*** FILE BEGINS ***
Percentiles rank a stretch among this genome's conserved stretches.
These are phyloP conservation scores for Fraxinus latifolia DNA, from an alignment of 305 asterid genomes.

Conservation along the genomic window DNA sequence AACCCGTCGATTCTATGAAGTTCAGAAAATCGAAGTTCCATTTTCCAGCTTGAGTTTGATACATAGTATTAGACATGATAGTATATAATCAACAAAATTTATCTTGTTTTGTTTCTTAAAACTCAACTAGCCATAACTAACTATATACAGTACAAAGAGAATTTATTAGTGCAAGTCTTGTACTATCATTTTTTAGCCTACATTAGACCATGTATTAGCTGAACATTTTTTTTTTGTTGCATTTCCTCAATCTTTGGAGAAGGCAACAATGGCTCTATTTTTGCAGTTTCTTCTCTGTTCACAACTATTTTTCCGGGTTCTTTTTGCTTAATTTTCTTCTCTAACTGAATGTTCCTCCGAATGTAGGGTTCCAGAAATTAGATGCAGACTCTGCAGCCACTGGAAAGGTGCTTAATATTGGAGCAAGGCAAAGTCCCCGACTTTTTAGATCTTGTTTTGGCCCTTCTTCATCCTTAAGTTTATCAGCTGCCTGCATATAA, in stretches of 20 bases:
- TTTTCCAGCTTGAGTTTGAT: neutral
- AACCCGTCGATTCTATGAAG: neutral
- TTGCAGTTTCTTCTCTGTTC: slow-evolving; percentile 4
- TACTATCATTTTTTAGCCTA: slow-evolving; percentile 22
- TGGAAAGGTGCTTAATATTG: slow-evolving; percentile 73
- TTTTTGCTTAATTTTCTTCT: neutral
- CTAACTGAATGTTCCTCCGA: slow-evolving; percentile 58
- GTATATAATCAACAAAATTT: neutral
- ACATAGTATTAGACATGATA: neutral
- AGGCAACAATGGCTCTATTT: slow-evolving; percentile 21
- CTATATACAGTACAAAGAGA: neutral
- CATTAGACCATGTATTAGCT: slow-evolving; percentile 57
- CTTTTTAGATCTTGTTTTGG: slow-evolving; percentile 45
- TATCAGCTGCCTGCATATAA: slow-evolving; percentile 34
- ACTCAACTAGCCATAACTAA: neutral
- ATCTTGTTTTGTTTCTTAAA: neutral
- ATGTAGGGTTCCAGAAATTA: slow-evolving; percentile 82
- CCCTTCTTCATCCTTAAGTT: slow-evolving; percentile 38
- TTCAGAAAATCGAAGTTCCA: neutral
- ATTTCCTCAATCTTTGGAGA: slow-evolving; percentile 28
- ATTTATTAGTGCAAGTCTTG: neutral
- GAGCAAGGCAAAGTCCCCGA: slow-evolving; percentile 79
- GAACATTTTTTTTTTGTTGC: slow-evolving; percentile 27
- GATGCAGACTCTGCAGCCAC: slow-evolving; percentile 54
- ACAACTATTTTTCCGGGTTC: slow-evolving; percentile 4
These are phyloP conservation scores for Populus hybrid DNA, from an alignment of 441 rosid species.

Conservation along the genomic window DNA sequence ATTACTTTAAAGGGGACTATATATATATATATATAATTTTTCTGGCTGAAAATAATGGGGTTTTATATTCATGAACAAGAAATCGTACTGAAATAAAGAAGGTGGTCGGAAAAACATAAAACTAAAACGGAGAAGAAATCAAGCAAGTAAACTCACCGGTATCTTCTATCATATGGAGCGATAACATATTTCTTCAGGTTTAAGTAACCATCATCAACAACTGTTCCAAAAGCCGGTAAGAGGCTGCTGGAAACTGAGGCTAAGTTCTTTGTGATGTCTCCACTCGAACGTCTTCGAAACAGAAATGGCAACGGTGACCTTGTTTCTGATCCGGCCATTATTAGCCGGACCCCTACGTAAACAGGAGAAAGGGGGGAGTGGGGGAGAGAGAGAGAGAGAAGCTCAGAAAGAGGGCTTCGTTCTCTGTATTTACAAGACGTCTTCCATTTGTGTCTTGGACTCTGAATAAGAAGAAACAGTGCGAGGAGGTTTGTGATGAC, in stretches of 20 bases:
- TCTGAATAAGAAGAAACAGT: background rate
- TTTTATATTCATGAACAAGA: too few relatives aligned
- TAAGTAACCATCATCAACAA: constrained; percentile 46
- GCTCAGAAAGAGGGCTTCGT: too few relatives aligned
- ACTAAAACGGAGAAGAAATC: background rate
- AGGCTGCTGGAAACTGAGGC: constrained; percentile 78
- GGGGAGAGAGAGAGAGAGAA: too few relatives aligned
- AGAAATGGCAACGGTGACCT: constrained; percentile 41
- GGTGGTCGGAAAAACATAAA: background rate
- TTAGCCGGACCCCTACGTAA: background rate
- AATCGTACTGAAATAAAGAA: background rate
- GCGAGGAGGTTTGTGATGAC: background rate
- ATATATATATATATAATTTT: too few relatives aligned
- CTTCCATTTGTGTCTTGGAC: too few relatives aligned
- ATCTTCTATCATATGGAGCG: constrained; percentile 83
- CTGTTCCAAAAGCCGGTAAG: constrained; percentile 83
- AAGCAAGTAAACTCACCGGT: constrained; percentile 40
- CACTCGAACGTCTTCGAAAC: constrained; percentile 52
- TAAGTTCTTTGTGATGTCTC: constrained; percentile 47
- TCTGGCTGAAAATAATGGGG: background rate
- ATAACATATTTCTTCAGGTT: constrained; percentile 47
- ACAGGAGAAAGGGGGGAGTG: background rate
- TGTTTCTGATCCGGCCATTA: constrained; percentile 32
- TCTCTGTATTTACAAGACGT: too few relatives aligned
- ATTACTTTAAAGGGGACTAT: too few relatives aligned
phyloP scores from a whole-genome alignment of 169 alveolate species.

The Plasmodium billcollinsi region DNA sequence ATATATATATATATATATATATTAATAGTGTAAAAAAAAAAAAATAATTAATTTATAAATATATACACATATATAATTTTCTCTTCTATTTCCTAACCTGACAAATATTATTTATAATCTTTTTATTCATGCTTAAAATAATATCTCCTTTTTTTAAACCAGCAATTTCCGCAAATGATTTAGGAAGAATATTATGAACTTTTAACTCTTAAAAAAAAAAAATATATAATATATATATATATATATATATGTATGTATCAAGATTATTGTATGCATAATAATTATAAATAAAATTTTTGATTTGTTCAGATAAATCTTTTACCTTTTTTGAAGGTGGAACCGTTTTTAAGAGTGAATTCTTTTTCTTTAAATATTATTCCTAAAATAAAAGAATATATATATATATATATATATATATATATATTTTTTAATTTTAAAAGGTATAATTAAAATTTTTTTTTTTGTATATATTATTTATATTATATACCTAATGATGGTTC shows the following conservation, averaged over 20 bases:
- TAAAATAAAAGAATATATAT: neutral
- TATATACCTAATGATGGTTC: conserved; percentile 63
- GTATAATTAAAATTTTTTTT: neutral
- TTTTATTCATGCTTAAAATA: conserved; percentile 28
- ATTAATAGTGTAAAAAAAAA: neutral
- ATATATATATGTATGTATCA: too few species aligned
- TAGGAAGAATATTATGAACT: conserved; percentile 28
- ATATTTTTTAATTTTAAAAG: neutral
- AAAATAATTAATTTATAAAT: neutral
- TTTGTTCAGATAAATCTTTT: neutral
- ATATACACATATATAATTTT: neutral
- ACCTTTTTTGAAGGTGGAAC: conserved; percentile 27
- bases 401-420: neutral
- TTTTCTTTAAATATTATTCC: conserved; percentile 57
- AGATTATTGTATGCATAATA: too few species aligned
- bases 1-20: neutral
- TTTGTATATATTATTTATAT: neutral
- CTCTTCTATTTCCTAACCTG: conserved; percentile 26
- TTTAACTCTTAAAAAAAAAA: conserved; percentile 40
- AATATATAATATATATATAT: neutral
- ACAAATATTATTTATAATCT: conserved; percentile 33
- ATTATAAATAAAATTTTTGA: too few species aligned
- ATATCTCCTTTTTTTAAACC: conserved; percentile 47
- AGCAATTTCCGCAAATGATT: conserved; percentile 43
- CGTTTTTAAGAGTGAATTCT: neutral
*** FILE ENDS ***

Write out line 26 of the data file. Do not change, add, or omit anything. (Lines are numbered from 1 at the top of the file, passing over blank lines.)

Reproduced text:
- GAACATTTTTTTTTTGTTGC: slow-evolving; percentile 27